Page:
Stress-corrosion cracking

As the name suggests, stress-corrosion cracking results from the combination of stress, which may be applied or internal, and corrosion by particular media, of which chlorides are of particular interest in yachting.


The most common cause of stress that is high enough to lead to SCC is residual, generated internally by the production method. 300 series stainless steel is austenitic and cannot be hardened, which equals strengthened, by heat treatment. In their as-cast condition these steels are soft and weak, and unable to accommodate the loads that they are expected to bear. Boat components such as cable, shackles, chain plates, bottlescrews, connectors, etc., are manufactured by stamping, cold forging and extrusion, all methods that form it into its final shape, while increasing its strength considerably. Components manufactured in this way can have residual stress levels as high as the yield stress.


Three types of media important in SCC are sulphides, chlorides and (for copper alloys) ammonia. Of these, chlorides are by far the most significant for us. Temperature is also important, the phenomenon occurring to a far greater extent above 50C. However, it also occurs at much lower temperatures, for example in implants in the human body.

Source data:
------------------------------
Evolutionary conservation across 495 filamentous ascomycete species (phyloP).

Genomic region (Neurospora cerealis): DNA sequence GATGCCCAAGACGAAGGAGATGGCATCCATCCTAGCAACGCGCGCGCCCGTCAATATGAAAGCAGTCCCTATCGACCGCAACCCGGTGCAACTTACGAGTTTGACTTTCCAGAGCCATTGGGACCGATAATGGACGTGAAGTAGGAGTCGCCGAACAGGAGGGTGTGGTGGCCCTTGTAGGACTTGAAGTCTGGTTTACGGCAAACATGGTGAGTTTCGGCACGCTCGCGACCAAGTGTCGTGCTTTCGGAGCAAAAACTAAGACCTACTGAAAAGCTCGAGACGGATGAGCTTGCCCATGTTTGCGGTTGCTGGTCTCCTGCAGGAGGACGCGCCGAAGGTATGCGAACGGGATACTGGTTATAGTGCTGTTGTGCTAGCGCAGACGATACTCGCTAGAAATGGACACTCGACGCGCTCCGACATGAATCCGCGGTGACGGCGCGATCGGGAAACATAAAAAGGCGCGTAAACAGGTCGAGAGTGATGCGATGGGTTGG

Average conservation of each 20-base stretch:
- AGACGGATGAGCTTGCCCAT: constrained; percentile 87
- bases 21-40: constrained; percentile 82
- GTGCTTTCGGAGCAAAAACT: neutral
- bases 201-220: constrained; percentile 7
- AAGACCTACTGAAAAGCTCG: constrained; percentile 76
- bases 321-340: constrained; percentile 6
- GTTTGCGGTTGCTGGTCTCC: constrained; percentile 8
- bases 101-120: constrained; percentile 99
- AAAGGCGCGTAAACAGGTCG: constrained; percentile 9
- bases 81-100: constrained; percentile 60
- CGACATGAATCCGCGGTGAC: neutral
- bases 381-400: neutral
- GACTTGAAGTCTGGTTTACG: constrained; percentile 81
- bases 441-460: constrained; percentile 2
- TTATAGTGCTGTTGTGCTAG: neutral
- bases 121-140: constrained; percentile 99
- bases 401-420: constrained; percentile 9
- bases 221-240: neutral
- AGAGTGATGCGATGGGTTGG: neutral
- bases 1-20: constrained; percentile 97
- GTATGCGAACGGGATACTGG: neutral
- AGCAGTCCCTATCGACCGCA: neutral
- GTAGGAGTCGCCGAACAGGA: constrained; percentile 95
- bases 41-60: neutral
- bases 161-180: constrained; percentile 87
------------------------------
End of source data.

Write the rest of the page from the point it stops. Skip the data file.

SCC cracking

Stress-corrosion cracking occurs quite commonly in yacht components. Many of these are deck-mounted, never immersed in seawater but living in a chloride atmosphere. In many ways this is a more arduous duty than constant immersion because the concentration of the chloride is continually evaporated by sunshine and the overall temperature is considerably higher.
The mechanism of stress-corrosion cracking is that chlorides penetrate the metal along the grain boundaries, producing a characteristic branched crack appearance in section. Good examples are shown here. When fracture occurs the resulting fracture face has a crystalline, or brittle, appearance due to separation along the chloride films along the grain boundaries. Fracture takes place instantaneously, releasing the stress, often with a loud bang.

Stress Corrosion Cracking examples

   A fracture of the screwed side of a D-shackle. The appearance of the fracture face is crystalline, although some rusting has taken place since the fracture. This is a typical location for residual stress, where metal deformation in construction of the shackle is at a maximum.
   We were at anchor in San Antonio, Ibiza on a warm evening, wind about force 3, no tide. Depth of water was 2 – 3 metres, about 20 metres of chain out. There was a sudden bang from forward and we began drifting backwards. I hauled the chain in, to find this broken connector on its end.
A closer view of the connector shown above. Another typical stress-corrosion fracture at regions where deformation during manufacture would be at a maximum.

Interestingly the main body of the connector is relatively soft, the high hardness needed for the residual stress is very local to the fracture.